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Figure 1. α5 subunit containing GABA type A receptor (α5 GABAAR) structure and subunit topology. (A) Generic synaptic GABAAR heteropentamer. Binding of the neurotransmitter GABA (yellow circle) at the αβ interface triggers ion channel opening and allows the rapid Cl influx and membrane hyperpolarization. Benzodiazepines (BZ, red box) bind at the interface of an α1/2/3/5 and γ2 subunit. (B) All subunits have a common topology including an extracellular N-terminal domain (NT), short C-terminal tail (CT), and four transmembrane regions (M1–4) which compose the transmembrane domain. M2 (blue) contributes to formation of the receptor ion channel pore, while the large cytoplasmic domain between M3 and M4 (CD) contains sites for protein interactions and post translational modifications that modulate channel function and/or trafficking: amino acid residue alignment of rat and human α5 CD with radixin binding domain (orange highlighted residues, from Loebrich et al., 2006) and gephyrin interacting region (green highlighted residues, from Brady and Jacob, 2015). (C) α5 GABAAR extracellular representation with potential subunit combinations. (D) Schematic of α5 GABAAR clustering mechanisms at extrasynaptic and synaptic locations with radixin and gephyrin. Phosphorylated radixin interacts with receptors and actin, while with dephosphorylation radixin N-terminal FERM and C-terminal F-actin binding domains interact and form inactive monomers or dimers.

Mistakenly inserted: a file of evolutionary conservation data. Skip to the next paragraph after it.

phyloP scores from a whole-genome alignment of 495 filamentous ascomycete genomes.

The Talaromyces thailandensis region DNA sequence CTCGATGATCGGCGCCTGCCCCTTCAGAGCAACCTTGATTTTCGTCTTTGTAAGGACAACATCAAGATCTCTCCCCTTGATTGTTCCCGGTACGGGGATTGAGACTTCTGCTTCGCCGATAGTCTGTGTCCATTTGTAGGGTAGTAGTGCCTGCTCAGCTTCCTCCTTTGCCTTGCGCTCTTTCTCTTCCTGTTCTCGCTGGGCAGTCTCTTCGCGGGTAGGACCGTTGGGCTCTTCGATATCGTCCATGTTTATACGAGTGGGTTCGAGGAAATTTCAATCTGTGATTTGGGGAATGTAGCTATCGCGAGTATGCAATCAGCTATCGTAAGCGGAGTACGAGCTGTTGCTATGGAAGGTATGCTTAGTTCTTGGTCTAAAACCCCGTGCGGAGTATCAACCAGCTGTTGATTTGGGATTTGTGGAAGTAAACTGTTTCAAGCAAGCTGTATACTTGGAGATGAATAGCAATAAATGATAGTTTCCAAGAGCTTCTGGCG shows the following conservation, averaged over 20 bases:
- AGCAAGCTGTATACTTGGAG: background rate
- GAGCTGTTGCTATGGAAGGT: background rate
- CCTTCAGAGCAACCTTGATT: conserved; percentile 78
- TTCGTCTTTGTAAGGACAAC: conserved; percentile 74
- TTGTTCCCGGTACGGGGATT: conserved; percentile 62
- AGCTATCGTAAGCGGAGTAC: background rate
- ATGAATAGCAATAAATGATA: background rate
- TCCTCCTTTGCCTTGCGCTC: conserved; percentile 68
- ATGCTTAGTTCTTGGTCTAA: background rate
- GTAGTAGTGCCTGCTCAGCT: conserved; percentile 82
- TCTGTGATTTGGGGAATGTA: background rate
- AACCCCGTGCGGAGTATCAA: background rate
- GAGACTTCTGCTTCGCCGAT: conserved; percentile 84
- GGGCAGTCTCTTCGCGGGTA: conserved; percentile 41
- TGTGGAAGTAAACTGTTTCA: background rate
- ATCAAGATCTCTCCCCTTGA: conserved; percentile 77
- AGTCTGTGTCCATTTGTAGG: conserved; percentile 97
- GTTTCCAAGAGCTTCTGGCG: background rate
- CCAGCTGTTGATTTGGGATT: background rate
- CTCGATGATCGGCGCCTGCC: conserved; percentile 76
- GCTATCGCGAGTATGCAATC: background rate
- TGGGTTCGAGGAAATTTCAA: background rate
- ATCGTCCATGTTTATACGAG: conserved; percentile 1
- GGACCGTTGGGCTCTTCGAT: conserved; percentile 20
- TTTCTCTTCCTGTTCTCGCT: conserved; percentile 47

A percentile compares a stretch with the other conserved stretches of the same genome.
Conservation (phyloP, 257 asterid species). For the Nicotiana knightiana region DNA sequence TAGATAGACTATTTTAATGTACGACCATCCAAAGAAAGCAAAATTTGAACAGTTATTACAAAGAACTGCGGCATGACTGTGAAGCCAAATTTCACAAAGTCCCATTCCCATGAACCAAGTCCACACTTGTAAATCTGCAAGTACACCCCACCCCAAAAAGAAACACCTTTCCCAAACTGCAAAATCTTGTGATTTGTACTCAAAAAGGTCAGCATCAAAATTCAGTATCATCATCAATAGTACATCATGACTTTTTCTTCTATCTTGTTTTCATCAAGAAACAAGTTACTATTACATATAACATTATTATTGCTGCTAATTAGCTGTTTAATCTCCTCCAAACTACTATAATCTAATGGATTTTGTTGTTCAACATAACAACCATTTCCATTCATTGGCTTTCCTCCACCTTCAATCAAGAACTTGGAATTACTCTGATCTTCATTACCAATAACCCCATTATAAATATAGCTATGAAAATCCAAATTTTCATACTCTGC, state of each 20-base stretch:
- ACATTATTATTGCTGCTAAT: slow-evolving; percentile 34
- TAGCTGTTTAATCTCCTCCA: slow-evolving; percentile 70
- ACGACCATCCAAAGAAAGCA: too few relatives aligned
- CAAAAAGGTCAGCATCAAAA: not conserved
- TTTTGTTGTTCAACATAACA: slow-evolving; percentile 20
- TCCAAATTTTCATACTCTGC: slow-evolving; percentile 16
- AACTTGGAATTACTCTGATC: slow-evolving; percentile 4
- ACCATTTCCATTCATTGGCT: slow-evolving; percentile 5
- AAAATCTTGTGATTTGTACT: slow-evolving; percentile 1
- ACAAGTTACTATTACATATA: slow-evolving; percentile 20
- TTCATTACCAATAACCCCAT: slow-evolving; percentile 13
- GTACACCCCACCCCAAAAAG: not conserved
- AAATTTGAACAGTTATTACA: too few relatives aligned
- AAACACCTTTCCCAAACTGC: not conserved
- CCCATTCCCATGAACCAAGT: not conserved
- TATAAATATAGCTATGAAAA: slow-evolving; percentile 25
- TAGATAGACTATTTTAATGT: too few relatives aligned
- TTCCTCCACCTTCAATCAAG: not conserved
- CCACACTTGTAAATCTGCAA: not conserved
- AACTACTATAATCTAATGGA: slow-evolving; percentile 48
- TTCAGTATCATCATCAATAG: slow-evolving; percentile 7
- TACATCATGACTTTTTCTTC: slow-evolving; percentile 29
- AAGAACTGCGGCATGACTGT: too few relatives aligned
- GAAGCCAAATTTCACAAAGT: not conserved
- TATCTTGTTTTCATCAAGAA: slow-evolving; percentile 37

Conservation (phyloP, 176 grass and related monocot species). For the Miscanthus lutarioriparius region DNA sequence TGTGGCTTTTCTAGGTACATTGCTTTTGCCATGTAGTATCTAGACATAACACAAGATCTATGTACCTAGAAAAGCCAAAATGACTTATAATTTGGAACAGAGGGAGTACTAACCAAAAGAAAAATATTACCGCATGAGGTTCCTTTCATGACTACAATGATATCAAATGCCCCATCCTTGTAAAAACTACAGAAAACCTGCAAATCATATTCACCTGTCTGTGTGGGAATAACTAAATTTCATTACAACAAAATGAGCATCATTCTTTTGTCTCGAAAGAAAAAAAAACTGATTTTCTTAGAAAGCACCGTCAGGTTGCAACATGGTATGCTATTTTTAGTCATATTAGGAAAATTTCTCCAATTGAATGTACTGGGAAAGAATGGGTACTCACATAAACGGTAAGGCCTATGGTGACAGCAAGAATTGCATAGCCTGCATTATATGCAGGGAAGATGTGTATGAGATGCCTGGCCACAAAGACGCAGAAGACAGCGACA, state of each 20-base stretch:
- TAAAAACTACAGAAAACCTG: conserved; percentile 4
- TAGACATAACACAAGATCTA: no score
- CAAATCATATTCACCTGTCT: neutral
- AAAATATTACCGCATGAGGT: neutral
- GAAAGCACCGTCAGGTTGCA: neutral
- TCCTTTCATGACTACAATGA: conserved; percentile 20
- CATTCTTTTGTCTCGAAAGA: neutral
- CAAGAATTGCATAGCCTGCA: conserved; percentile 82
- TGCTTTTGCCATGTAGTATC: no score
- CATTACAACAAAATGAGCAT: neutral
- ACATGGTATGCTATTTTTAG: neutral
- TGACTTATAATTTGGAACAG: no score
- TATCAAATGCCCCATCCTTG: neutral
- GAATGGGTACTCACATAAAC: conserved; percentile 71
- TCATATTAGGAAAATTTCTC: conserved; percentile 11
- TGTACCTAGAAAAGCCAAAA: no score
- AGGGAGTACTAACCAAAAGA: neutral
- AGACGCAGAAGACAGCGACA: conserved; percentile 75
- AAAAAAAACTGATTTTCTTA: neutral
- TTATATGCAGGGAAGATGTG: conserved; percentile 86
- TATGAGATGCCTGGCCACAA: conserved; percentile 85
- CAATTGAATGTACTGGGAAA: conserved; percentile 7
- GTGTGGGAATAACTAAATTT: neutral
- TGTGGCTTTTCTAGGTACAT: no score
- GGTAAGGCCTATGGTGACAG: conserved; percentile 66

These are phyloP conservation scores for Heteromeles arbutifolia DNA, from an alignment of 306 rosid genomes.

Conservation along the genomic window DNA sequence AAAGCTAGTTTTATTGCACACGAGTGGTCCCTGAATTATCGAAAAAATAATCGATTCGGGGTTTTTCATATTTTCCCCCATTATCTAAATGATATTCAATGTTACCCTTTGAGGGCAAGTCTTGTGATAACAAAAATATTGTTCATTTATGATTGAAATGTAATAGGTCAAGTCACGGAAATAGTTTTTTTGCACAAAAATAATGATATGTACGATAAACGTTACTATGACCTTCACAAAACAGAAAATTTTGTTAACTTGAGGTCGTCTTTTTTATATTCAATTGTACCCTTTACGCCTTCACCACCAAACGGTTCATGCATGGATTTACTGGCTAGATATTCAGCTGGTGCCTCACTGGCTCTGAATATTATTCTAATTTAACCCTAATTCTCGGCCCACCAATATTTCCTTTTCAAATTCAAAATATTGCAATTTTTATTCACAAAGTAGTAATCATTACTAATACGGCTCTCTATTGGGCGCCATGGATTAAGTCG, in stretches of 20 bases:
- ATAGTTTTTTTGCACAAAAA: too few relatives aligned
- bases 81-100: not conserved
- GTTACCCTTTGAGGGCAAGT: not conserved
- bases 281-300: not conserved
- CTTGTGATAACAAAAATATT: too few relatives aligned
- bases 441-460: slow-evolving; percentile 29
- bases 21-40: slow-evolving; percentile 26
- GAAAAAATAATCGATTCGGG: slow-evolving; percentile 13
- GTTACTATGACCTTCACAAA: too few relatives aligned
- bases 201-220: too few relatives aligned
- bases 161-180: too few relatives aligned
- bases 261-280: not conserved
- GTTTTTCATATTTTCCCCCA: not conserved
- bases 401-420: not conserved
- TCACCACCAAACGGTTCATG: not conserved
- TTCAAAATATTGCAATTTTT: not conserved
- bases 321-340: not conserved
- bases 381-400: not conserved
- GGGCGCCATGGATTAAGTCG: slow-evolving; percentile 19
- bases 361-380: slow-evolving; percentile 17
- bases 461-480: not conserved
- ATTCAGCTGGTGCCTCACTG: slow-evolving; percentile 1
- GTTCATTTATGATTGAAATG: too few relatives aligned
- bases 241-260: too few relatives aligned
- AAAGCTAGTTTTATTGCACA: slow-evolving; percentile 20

Early pharmacological analysis indicated rat and human hippocampal α5 GABAARs have α5β3γ2 characteristics (Sur et al., 1998). However, sequential immunoprecipitation from hippocampal tissue identified that α1/α5 heteromers constitute approximately 9% of the α1 GABAARs and α2/α5 heteromers constitute about 20% of the α2 population in the hippocampus (Araujo et al., 1999; del Río et al., 2001). More recent mass spectrometry analysis of affinity purified α5 GABAARs from mouse hippocampus supported association of α5 with α1–3, β1–3 and both γ2S and γ2L isoforms (Ju et al., 2009). A recent comparison of α5β1–3γ2L GABAARs in HEK cells co-cultured with neurons revealed robust inhibitory postsynaptic currents (IPSCs) with slow decay rates and isoform-specific effects of pharmacological inhibitors (Chen et al., 2017). Importantly, in mixed alpha subunit GABAARs there appears to be preferential assembly of α5 and γ2 together, generating a benzodiazepine binding site with α5 subunit pharmacology (Araujo et al., 1999; del Río et al., 2001). Thus for a mixed α5 GABAAR, the other alpha subunit is essentially pharmacologically inactive for benzodiazepines and other alpha/gamma subunit interface binding drugs (i.e., the “Z-drugs” for insomnia treatment zolpidem, zopiclone, zaleplon). Mutation of the α5 subunit H105 residue, a key alpha subunit residue required for forming the benzodiazepine binding site with the γ2 subunit, led to repositioning of α5 H105R subunits into the pharmacologically inactive alpha subunit location (Balic et al., 2009). Interestingly, our recent mass spectrometry analysis identified a specific increase in α5βγ2 containing receptors in the cortex following diazepam injection, consistent with benzodiazepine exposure leading to modification of GABAAR composition and potentially drug effects through α5 plasticity (Lorenz-Guertin et al., 2019).